“There’s a difference between setting professional boundaries and being rude. You’re expecting your potential family to pay you THEIR money. You wouldn’t add all that to a resume so personally I wouldn’t add it to a Facebook add,” said one.

“No offence…but I wouldn’t hire you with that ad. It’s a bit scary and confronting! Doesn’t exactly scream “tender, loving and nurturing,” which would be my #1 priority for a nanny. Just a heads up from a parent,” said another.

“You will not get anyone interested by selling yourself in the tone of your advert , the first thing us mothers see is you lecturing people on educating themselves on what different types of nanny’s are. No softness to your advert at all you are not doing yourself any favours,” said another mum.

“Geez. If my CV was this harsh I’d be unemployed. You can say the exact same in a softer tone… I would honestly be scared of you or to leave my kids with you after reading the ad,” rebuked another.

Back Off!

While a handful of nannies expressed their support, most told her to back off.

“Good on you. We deserve super and fair pay, like anyone else in the workforce,” said one nanny.

“I get where you are coming from, really I do – from one child carer to another.
But to be honest that ad screams self entitlement and I wouldn’t want someone with that attitude caring for my son.
I would want the person to focus on care, not money,” another said.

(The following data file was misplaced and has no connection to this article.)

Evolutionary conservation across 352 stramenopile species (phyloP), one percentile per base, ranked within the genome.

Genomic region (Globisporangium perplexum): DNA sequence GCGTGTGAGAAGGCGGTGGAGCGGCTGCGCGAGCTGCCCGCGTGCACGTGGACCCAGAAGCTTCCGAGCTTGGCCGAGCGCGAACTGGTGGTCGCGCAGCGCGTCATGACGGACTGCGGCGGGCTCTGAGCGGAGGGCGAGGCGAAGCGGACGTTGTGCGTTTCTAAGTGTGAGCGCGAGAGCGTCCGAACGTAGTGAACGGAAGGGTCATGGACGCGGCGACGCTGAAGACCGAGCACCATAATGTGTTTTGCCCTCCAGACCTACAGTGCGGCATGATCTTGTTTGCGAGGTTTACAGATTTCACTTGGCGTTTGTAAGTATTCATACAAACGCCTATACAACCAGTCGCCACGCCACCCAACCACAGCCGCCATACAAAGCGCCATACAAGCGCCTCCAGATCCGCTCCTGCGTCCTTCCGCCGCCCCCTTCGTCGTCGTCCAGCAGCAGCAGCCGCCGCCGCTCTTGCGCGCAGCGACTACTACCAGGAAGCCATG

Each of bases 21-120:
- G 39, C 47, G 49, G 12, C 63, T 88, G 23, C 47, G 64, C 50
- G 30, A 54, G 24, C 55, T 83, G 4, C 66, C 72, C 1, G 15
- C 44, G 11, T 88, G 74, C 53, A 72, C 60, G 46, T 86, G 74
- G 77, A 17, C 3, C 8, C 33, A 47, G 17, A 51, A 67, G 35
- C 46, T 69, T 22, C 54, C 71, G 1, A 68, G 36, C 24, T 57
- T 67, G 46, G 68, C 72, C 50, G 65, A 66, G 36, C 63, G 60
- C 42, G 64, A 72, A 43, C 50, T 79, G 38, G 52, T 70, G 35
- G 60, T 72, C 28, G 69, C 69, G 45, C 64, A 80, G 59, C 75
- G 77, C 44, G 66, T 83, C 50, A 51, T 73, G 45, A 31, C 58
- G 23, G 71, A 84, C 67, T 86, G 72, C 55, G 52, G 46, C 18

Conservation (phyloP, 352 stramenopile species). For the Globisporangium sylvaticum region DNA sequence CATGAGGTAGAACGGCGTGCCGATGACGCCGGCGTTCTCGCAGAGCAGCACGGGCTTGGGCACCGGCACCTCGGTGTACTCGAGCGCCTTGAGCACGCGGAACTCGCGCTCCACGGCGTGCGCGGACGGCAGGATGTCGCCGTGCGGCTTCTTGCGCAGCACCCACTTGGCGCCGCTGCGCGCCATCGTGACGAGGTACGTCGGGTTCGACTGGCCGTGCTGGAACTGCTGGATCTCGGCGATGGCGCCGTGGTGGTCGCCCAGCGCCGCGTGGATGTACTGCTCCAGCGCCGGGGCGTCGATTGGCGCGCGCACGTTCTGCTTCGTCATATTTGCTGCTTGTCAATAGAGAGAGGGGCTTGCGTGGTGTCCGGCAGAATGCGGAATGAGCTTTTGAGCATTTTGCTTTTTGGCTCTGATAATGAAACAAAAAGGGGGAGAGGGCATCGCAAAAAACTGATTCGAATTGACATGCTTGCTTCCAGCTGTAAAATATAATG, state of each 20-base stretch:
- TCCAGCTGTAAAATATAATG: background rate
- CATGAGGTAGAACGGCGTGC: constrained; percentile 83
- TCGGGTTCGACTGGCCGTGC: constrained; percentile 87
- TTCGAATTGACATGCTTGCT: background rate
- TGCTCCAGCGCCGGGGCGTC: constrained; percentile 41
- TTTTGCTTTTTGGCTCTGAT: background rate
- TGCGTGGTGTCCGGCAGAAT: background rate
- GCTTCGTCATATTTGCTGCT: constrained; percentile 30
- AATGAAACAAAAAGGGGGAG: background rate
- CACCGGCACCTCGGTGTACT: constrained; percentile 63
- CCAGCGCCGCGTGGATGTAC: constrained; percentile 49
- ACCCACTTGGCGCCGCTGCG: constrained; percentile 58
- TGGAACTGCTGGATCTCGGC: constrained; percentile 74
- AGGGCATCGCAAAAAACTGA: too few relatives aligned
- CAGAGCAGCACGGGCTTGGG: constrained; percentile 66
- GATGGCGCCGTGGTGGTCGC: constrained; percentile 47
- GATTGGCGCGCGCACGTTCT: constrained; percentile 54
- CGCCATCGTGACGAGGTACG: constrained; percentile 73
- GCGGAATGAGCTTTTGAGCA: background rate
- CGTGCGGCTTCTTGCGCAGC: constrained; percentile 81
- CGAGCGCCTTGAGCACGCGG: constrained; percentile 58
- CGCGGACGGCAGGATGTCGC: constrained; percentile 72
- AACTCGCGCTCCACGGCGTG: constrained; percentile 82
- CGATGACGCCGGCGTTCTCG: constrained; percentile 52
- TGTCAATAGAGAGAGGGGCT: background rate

But She Kept On Going….

The worst thing about this whole situation is that the nanny didn’t take any of the comments as constructive criticism. Instead she got more and more defensive.

The nanny explained the reasoning behind her ‘harsh’ ad:
“I will not adjust my ad because it may appear harsh. I posted the exact same ad without the opening message last night and I was being messaged by people who were not reading my ad properly and wanted me to work less than full time. It was not suitable and just wasted my time and theirs. I obviously need to be more upfront with what I am searching for hence my opening… They can choose to scroll on if they are wanting an Au Pair.”

She then followed it up with:
“This is bullying! What a way to teach your children how to treat people… Please go and work for someone who does not offer annual leave or superannuation. You will also have a problem with it. Disgusting…’

I Deserve More!

And then…

“I seem to have rustled some feathers. I am not sorry! Someone needs to have Nannies best interests at heart. We deserve annual leave, paid sick days, superannuation because it is legal! If you are not interested and have nothing positive to contribute then please leave and move on.”

She then promptly deleted her advert, but not before she got many of our knickers in a mighty big knot.

I don’t usually get that worked up about posts on Facebook – I generally do scroll by when I don’t like something. But this post really irked me – it just wreaked of entitlement and unprofessionalism. I would recommend this nanny look at alternative employment as you need to be caring to be a carer.

Would you hire a nanny who posted such an ad? What did you think when you read it? Tell us in the comments below.